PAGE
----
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FERC rule to spark energy transmission building nationwide; Rudy Giuliani pleads not guilty to felony charges in AZ election interference case; new digital tool emerges to help MN students with FAFSA woes; WY governor to talk property tax shifts in a TeleTown Hall.

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Israel's Prime Minister calls the new ICC charges unfair. Trump's lawyers found more classified documents in Mar-a-Lago, months after an FBI's search. And a new report finds election deniers are advancing to the fall election.

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Americans are buying up rubber ducks ahead of Memorial Day, Nebraskans who want residential solar have a new lifeline, seven community colleges are working to provide students with a better experience, and Mississippi's "Big Muddy" gets restoration help.

Far-right candidates running in WA school board races

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Thursday, October 12, 2023   

Extreme candidates are running for school boards across Washington state, and if they win, opponents warned they could threaten the safety of some students.

The far-right group Moms for Liberty has 10 chapters in Washington and has been influential in school board races across the country.

Amy Nylen, vice president of the Ferndale Education Association, said the candidates running in her district are aligned with Moms for Liberty, although there is not a local chapter. She argued the candidates could change policies so teachers are not allowed to be safe and affirming for LGBTQ students.

"Having leadership that is affirming for LGBTQ students saves lives," Nylen asserted.

Moms for Liberty members have pushed policies including eliminating sex education and banning books covering LGBTQ topics.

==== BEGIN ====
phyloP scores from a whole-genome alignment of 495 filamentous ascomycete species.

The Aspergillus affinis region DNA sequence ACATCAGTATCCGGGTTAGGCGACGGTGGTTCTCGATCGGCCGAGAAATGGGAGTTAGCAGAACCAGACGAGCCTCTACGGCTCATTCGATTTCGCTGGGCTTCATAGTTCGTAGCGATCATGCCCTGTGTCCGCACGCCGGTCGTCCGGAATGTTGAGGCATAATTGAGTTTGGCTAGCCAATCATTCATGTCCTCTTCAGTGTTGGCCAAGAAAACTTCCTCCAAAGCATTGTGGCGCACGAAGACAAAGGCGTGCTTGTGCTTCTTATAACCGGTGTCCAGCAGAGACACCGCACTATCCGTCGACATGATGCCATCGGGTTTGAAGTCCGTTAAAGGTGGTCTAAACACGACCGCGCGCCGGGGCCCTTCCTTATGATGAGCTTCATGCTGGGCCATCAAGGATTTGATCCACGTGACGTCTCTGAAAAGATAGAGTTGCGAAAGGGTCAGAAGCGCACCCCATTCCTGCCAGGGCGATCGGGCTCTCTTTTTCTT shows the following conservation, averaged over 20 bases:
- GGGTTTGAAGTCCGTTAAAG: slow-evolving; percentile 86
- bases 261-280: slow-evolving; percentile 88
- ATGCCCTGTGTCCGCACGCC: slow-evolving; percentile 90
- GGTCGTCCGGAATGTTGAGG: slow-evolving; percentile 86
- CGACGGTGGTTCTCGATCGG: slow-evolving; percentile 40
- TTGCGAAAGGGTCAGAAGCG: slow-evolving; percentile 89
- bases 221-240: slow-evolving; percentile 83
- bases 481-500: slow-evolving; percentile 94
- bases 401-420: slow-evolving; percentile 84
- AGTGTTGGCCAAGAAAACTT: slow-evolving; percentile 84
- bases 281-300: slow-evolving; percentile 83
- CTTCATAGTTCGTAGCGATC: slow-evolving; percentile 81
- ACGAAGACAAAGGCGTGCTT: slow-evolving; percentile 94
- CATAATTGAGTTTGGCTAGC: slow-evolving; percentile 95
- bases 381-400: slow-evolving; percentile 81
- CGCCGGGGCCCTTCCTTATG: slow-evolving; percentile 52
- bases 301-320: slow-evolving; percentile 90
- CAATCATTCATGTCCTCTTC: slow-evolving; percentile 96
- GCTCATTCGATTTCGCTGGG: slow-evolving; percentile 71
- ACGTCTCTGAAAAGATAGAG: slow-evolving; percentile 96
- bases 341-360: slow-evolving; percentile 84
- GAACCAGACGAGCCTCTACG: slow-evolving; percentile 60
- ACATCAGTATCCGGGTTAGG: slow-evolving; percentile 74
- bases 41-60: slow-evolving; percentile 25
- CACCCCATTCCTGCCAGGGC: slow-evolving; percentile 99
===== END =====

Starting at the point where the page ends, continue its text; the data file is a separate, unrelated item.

Candidates with similar views are running across the state, including in Central Valley, Edmonds and Medicine Valley. Supporters of the candidates said they are backing parents' rights in schools.

Far-right groups have also pushed back against diversity, equity and inclusion in schools, including education about slavery and racism.

Nylen emphasized community members have expressed their support for educators and academic freedom.

"When we know we're trusted with making all of our students seen and heard and part of the curriculum and we can teach true history, it makes a huge difference for all of the students in our classroom," Nylen contended.

Off-year elections often have lower voter turnout than others, and Nylen is worried extreme candidates could use this and hot-button issues to their advantage this year. However, she noted she senses a lot of potential right now for students and teachers to make a positive difference in their communities.

"We need leaders who are prepared to do that, and I'm really glad that we're fortunate in Ferndale to have those," Nylen stressed. "I hope that other places will see that too, that we can offer people a really positive, strong alternative to these divisive choices."


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